Not even the droll comedic stylings of the ubiquitous J.K. Simmons can free Family Tools from its chains of inferiority. The series begins with longtime handyman Tony Shea (Simmons) having a heart attack of the overstated, vaudevillian variety, the final straw for his pushy live-in sister-in-law, Terry (Leah Remini), who demands that he immediately pass on the family business, Mr. Jiffy Fix, to his only son, Jack (Kyle Bornheimer). Problem is that Jack’s a maladroit flunky, and pops is naturally reluctant to relinquish his life’s work so easily to someone who’s yet to find fortune on any career path. Jack performed poorly in college, the military, and most recently in seminary school, where his attempts to systematize the Bible’s prudish teachings understandably rubbed his peers the wrong way. From head to toe, Family Tools is a severely undercooked convergence of idiotic plots and botched one-liners, rarely striving to do something the slightest bit original, or at least execute the corniest of stereotypical sitcom shenanigans in a mildly amusing manner.
In Jack’s opening narration, he claims he wants nothing more than to please his father, and his actions do indeed convey that very sentiment. On the basis of a text message stating “I NEED YOU,” he rushes home only to find it was his intrusive aunt who sent the phony cry for help from Tony’s phone. Inexplicably selfless and wanting for attention, Jack avoids having an honest talk with his dad about their fading relationship, instead suppressing his feelings and jumping right into the role of heir to the Mr. Jiffy Fix empire, but soon a hodgepodge of irritating obstacles appears before him.
It’s a severely undercooked convergence of idiotic plots and botched one-liners, rarely striving to do something the slightest bit original.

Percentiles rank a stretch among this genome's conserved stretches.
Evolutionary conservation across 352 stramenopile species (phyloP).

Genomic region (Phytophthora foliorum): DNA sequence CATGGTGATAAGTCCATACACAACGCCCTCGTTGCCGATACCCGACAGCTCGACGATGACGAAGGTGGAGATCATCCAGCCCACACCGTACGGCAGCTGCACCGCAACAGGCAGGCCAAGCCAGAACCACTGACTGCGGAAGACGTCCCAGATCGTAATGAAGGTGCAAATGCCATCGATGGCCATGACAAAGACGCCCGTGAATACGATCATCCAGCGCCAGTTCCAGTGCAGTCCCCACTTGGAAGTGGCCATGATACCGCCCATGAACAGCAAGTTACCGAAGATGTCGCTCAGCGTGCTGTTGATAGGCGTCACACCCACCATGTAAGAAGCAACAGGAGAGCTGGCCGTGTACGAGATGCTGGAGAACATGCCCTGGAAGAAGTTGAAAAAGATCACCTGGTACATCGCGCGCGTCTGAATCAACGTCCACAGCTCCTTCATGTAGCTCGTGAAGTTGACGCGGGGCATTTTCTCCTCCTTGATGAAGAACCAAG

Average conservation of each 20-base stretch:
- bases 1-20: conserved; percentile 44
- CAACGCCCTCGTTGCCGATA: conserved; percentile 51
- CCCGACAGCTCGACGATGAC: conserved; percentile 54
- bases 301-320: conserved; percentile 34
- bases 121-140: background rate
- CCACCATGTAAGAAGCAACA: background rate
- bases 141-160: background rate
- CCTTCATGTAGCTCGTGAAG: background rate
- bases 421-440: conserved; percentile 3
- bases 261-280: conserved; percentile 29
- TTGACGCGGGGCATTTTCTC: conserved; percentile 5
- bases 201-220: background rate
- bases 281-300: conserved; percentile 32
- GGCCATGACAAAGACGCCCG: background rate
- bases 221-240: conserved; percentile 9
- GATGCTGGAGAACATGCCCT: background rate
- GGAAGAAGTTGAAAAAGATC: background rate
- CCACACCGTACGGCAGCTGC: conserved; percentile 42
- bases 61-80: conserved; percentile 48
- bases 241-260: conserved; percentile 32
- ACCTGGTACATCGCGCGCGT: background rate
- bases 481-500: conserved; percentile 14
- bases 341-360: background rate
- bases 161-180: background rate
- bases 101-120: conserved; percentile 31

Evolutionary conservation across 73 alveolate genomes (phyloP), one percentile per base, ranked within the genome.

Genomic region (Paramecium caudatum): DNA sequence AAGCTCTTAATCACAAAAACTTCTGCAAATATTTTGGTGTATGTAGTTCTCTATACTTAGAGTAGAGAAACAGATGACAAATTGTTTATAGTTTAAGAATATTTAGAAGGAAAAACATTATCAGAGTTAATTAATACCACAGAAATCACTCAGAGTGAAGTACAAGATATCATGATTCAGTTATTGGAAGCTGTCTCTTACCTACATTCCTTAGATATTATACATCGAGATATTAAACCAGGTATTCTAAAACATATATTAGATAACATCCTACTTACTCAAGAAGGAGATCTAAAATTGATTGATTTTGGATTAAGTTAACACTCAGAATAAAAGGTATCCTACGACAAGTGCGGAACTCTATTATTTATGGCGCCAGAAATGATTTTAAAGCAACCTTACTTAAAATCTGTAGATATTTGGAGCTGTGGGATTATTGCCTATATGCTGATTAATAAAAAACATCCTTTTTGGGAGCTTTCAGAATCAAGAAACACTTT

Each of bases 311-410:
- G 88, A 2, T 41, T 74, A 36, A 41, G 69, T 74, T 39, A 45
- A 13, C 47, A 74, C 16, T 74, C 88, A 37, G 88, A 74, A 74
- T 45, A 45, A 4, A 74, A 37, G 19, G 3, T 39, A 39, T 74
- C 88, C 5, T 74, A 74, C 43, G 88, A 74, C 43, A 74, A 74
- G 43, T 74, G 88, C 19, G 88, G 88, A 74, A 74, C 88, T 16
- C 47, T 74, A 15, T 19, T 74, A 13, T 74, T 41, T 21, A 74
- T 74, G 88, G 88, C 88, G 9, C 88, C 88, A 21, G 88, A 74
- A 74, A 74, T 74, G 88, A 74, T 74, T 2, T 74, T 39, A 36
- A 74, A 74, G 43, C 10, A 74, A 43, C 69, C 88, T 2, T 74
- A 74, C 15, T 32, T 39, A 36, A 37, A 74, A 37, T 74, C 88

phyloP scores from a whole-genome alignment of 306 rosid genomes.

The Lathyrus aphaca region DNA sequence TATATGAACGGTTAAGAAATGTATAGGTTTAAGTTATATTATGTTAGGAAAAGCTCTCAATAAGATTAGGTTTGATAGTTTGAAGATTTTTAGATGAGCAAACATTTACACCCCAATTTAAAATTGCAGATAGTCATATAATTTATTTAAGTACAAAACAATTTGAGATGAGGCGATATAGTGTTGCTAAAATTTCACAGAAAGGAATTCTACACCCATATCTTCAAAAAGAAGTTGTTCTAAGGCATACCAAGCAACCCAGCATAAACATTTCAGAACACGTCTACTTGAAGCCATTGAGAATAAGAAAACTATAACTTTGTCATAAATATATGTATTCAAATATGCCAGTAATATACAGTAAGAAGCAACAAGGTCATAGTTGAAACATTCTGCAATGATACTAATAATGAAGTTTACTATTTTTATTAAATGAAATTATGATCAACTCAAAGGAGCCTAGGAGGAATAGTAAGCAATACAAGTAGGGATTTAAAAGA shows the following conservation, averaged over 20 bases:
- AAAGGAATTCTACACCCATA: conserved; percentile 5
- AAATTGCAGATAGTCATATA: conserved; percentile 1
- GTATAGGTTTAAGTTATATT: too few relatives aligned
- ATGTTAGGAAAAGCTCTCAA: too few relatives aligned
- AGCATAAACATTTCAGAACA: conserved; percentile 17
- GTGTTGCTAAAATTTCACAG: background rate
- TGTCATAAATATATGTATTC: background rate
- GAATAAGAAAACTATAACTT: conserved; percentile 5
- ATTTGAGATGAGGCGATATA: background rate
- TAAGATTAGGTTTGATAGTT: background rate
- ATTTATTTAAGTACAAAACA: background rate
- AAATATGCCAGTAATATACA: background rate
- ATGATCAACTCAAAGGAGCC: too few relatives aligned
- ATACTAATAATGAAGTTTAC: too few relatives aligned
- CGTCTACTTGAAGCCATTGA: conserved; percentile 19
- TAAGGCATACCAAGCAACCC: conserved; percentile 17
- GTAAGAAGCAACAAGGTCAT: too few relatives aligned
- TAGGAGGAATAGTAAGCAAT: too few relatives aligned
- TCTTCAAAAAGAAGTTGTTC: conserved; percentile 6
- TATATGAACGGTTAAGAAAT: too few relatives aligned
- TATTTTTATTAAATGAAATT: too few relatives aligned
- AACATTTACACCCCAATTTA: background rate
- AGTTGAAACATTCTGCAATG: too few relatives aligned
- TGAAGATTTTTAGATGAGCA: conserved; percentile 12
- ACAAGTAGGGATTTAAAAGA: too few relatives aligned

Jack’s obnoxious co-worker, and the show’s unprincipled token black character, Darren (Edi Gathegi), seems to exist only as a dispenser of trashy jokes and shit-eating grins. Irresponsible and carefree, Darren slacks off on Jack’s first day on the job, allowing his delinquent acquaintance to incontestably pilfer the company van (the dead-on-arrival bit concludes with Jack being run over by a random man on a go-kart). Darren’s sister, Stitch (Danielle Nicolet), who also works for Mr. Jiffy Fix, is Darren’s polar opposite: sweet and kind of ditzy, consistently flirting with the graceless Jack for unknown reasons. The series is clearly hinting at a budding romance between the two, but there isn’t a solitary spark of chemistry to be seen in any of their scenes together. All Stitch represents for Jack is a distraction from putting his ever-changeable dreams aside and bending to the wills of his curmudgeonly old man. Terry’s oddball son, Mason (Johnny Pemberton), is apparently Jack’s only unflinching support system, endeavoring to calm his cousin down with repeat non sequiturs and by playing backup bass guitar while Jack flute solos to eradicate some pent-up distress.
The pilot finds Jack shooting himself in the foot with a nail gun while building a deck for a client, and that image is a representative snapshot of Family Tools as a whole. The show is based on the U.K. series White Van Man, whose creator, Adrian Poynton, serves as a co-creator and producer on this second-rate American adaptation. Whatever made the original somewhat of a surprise success is clearly absent here, as Family Tools wastes its audience’s time with stale, threadbare material that should’ve never seen the light of day.